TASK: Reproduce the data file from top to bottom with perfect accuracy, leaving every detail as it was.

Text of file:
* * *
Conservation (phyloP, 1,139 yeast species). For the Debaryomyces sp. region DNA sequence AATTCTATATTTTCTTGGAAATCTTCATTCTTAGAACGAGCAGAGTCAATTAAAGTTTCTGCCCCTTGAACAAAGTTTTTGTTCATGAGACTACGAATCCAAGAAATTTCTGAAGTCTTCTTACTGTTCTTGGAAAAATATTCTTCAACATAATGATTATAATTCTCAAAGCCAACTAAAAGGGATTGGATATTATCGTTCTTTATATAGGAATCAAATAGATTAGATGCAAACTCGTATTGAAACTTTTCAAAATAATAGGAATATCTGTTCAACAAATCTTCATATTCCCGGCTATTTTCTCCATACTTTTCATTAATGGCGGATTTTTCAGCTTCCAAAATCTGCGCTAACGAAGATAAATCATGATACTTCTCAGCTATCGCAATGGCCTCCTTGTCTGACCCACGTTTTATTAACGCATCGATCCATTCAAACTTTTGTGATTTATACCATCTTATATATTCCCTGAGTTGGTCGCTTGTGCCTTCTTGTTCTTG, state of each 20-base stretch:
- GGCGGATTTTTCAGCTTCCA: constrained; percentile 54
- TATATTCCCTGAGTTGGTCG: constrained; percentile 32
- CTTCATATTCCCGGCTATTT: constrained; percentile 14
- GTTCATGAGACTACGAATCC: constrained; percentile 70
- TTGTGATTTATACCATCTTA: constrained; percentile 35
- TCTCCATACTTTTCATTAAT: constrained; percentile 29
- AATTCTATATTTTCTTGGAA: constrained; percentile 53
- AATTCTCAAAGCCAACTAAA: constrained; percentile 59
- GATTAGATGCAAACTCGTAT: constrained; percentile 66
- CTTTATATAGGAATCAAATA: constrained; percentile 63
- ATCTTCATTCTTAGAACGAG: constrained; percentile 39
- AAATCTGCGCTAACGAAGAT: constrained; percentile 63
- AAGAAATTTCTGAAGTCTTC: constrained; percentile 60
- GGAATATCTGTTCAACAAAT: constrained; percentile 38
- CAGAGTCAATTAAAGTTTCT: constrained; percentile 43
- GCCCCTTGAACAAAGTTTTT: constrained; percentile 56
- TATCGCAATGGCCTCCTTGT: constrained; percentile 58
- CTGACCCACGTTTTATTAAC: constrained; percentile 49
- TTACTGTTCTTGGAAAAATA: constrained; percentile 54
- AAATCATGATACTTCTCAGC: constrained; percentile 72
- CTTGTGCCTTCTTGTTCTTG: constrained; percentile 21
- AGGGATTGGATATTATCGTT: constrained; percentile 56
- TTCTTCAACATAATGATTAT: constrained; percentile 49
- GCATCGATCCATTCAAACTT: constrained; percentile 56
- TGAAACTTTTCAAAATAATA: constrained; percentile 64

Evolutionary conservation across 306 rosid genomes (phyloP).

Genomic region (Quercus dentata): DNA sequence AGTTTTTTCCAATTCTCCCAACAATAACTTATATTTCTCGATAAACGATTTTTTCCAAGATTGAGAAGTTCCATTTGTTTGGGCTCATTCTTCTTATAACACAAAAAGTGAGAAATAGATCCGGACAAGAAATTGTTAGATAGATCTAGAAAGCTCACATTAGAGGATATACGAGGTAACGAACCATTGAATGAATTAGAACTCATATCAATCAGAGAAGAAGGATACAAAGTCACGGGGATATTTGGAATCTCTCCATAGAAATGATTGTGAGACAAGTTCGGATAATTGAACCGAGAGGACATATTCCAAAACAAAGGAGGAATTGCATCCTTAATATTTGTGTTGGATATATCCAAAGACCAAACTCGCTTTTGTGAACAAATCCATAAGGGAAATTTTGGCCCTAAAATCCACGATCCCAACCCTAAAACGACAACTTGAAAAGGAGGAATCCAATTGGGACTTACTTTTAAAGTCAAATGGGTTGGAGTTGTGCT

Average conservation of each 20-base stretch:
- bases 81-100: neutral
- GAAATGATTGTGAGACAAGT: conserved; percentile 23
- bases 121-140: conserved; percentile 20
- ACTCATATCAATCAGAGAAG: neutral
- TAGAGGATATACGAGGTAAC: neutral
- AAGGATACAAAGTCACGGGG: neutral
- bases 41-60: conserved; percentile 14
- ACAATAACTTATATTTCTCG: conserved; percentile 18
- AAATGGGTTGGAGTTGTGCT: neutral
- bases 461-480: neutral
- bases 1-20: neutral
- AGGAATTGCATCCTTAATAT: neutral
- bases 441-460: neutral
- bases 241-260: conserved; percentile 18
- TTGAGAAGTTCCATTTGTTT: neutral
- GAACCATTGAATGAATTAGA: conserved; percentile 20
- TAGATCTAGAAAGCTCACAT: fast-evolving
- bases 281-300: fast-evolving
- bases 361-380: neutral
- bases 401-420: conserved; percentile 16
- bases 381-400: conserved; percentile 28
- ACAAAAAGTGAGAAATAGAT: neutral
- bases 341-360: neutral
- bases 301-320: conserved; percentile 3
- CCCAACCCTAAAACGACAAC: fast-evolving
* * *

Conservation (phyloP, 1,139 yeast species). For the Debaryomyces sp. region DNA sequence AATTCTATATTTTCTTGGAAATCTTCATTCTTAGAACGAGCAGAGTCAATTAAAGTTTCTGCCCCTTGAACAAAGTTTTTGTTCATGAGACTACGAATCCAAGAAATTTCTGAAGTCTTCTTACTGTTCTTGGAAAAATATTCTTCAACATAATGATTATAATTCTCAAAGCCAACTAAAAGGGATTGGATATTATCGTTCTTTATATAGGAATCAAATAGATTAGATGCAAACTCGTATTGAAACTTTTCAAAATAATAGGAATATCTGTTCAACAAATCTTCATATTCCCGGCTATTTTCTCCATACTTTTCATTAATGGCGGATTTTTCAGCTTCCAAAATCTGCGCTAACGAAGATAAATCATGATACTTCTCAGCTATCGCAATGGCCTCCTTGTCTGACCCACGTTTTATTAACGCATCGATCCATTCAAACTTTTGTGATTTATACCATCTTATATATTCCCTGAGTTGGTCGCTTGTGCCTTCTTGTTCTTG, state of each 20-base stretch:
- GGCGGATTTTTCAGCTTCCA: constrained; percentile 54
- TATATTCCCTGAGTTGGTCG: constrained; percentile 32
- CTTCATATTCCCGGCTATTT: constrained; percentile 14
- GTTCATGAGACTACGAATCC: constrained; percentile 70
- TTGTGATTTATACCATCTTA: constrained; percentile 35
- TCTCCATACTTTTCATTAAT: constrained; percentile 29
- AATTCTATATTTTCTTGGAA: constrained; percentile 53
- AATTCTCAAAGCCAACTAAA: constrained; percentile 59
- GATTAGATGCAAACTCGTAT: constrained; percentile 66
- CTTTATATAGGAATCAAATA: constrained; percentile 63
- ATCTTCATTCTTAGAACGAG: constrained; percentile 39
- AAATCTGCGCTAACGAAGAT: constrained; percentile 63
- AAGAAATTTCTGAAGTCTTC: constrained; percentile 60
- GGAATATCTGTTCAACAAAT: constrained; percentile 38
- CAGAGTCAATTAAAGTTTCT: constrained; percentile 43
- GCCCCTTGAACAAAGTTTTT: constrained; percentile 56
- TATCGCAATGGCCTCCTTGT: constrained; percentile 58
- CTGACCCACGTTTTATTAAC: constrained; percentile 49
- TTACTGTTCTTGGAAAAATA: constrained; percentile 54
- AAATCATGATACTTCTCAGC: constrained; percentile 72
- CTTGTGCCTTCTTGTTCTTG: constrained; percentile 21
- AGGGATTGGATATTATCGTT: constrained; percentile 56
- TTCTTCAACATAATGATTAT: constrained; percentile 49
- GCATCGATCCATTCAAACTT: constrained; percentile 56
- TGAAACTTTTCAAAATAATA: constrained; percentile 64

Evolutionary conservation across 306 rosid genomes (phyloP).

Genomic region (Quercus dentata): DNA sequence AGTTTTTTCCAATTCTCCCAACAATAACTTATATTTCTCGATAAACGATTTTTTCCAAGATTGAGAAGTTCCATTTGTTTGGGCTCATTCTTCTTATAACACAAAAAGTGAGAAATAGATCCGGACAAGAAATTGTTAGATAGATCTAGAAAGCTCACATTAGAGGATATACGAGGTAACGAACCATTGAATGAATTAGAACTCATATCAATCAGAGAAGAAGGATACAAAGTCACGGGGATATTTGGAATCTCTCCATAGAAATGATTGTGAGACAAGTTCGGATAATTGAACCGAGAGGACATATTCCAAAACAAAGGAGGAATTGCATCCTTAATATTTGTGTTGGATATATCCAAAGACCAAACTCGCTTTTGTGAACAAATCCATAAGGGAAATTTTGGCCCTAAAATCCACGATCCCAACCCTAAAACGACAACTTGAAAAGGAGGAATCCAATTGGGACTTACTTTTAAAGTCAAATGGGTTGGAGTTGTGCT

Average conservation of each 20-base stretch:
- bases 81-100: neutral
- GAAATGATTGTGAGACAAGT: conserved; percentile 23
- bases 121-140: conserved; percentile 20
- ACTCATATCAATCAGAGAAG: neutral
- TAGAGGATATACGAGGTAAC: neutral
- AAGGATACAAAGTCACGGGG: neutral
- bases 41-60: conserved; percentile 14
- ACAATAACTTATATTTCTCG: conserved; percentile 18
- AAATGGGTTGGAGTTGTGCT: neutral
- bases 461-480: neutral
- bases 1-20: neutral
- AGGAATTGCATCCTTAATAT: neutral
- bases 441-460: neutral
- bases 241-260: conserved; percentile 18
- TTGAGAAGTTCCATTTGTTT: neutral
- GAACCATTGAATGAATTAGA: conserved; percentile 20
- TAGATCTAGAAAGCTCACAT: fast-evolving
- bases 281-300: fast-evolving
- bases 361-380: neutral
- bases 401-420: conserved; percentile 16
- bases 381-400: conserved; percentile 28
- ACAAAAAGTGAGAAATAGAT: neutral
- bases 341-360: neutral
- bases 301-320: conserved; percentile 3
- CCCAACCCTAAAACGACAAC: fast-evolving